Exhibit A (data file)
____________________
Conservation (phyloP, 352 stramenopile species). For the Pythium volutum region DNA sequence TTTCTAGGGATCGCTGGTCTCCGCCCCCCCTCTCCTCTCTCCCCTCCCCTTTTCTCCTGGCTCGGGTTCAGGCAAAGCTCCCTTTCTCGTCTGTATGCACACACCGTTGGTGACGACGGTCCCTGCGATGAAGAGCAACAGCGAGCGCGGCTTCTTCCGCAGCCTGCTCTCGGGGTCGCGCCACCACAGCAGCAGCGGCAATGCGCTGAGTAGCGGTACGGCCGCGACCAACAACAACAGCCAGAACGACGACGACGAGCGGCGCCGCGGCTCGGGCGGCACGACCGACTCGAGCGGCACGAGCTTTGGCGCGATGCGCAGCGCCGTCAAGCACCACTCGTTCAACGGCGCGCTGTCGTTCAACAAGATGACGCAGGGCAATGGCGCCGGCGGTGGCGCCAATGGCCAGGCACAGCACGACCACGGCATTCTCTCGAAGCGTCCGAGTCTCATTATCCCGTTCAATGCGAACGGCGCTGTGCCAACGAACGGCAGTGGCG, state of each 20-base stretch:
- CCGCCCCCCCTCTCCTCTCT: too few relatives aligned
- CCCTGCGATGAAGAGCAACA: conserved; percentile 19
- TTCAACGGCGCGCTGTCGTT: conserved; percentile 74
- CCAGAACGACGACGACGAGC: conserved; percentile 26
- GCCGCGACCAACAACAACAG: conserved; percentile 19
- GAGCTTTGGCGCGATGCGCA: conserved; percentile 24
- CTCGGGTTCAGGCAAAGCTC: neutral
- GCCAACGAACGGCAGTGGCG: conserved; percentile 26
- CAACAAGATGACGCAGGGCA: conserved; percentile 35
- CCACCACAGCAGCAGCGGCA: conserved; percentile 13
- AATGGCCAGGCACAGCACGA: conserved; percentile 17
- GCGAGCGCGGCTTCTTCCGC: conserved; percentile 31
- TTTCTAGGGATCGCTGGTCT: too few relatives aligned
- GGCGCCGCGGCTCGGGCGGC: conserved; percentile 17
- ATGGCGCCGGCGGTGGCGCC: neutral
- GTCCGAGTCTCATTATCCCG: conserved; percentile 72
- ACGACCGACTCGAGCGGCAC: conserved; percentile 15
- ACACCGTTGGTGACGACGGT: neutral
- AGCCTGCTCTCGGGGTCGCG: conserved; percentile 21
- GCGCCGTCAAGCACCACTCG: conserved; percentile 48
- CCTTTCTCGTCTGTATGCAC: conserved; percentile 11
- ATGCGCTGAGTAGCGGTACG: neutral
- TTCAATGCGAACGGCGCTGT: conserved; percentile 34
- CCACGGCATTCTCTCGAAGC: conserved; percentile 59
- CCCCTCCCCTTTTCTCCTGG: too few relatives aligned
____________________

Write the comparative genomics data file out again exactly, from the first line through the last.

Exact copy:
Conservation (phyloP, 352 stramenopile species). For the Pythium volutum region DNA sequence TTTCTAGGGATCGCTGGTCTCCGCCCCCCCTCTCCTCTCTCCCCTCCCCTTTTCTCCTGGCTCGGGTTCAGGCAAAGCTCCCTTTCTCGTCTGTATGCACACACCGTTGGTGACGACGGTCCCTGCGATGAAGAGCAACAGCGAGCGCGGCTTCTTCCGCAGCCTGCTCTCGGGGTCGCGCCACCACAGCAGCAGCGGCAATGCGCTGAGTAGCGGTACGGCCGCGACCAACAACAACAGCCAGAACGACGACGACGAGCGGCGCCGCGGCTCGGGCGGCACGACCGACTCGAGCGGCACGAGCTTTGGCGCGATGCGCAGCGCCGTCAAGCACCACTCGTTCAACGGCGCGCTGTCGTTCAACAAGATGACGCAGGGCAATGGCGCCGGCGGTGGCGCCAATGGCCAGGCACAGCACGACCACGGCATTCTCTCGAAGCGTCCGAGTCTCATTATCCCGTTCAATGCGAACGGCGCTGTGCCAACGAACGGCAGTGGCG, state of each 20-base stretch:
- CCGCCCCCCCTCTCCTCTCT: too few relatives aligned
- CCCTGCGATGAAGAGCAACA: conserved; percentile 19
- TTCAACGGCGCGCTGTCGTT: conserved; percentile 74
- CCAGAACGACGACGACGAGC: conserved; percentile 26
- GCCGCGACCAACAACAACAG: conserved; percentile 19
- GAGCTTTGGCGCGATGCGCA: conserved; percentile 24
- CTCGGGTTCAGGCAAAGCTC: neutral
- GCCAACGAACGGCAGTGGCG: conserved; percentile 26
- CAACAAGATGACGCAGGGCA: conserved; percentile 35
- CCACCACAGCAGCAGCGGCA: conserved; percentile 13
- AATGGCCAGGCACAGCACGA: conserved; percentile 17
- GCGAGCGCGGCTTCTTCCGC: conserved; percentile 31
- TTTCTAGGGATCGCTGGTCT: too few relatives aligned
- GGCGCCGCGGCTCGGGCGGC: conserved; percentile 17
- ATGGCGCCGGCGGTGGCGCC: neutral
- GTCCGAGTCTCATTATCCCG: conserved; percentile 72
- ACGACCGACTCGAGCGGCAC: conserved; percentile 15
- ACACCGTTGGTGACGACGGT: neutral
- AGCCTGCTCTCGGGGTCGCG: conserved; percentile 21
- GCGCCGTCAAGCACCACTCG: conserved; percentile 48
- CCTTTCTCGTCTGTATGCAC: conserved; percentile 11
- ATGCGCTGAGTAGCGGTACG: neutral
- TTCAATGCGAACGGCGCTGT: conserved; percentile 34
- CCACGGCATTCTCTCGAAGC: conserved; percentile 59
- CCCCTCCCCTTTTCTCCTGG: too few relatives aligned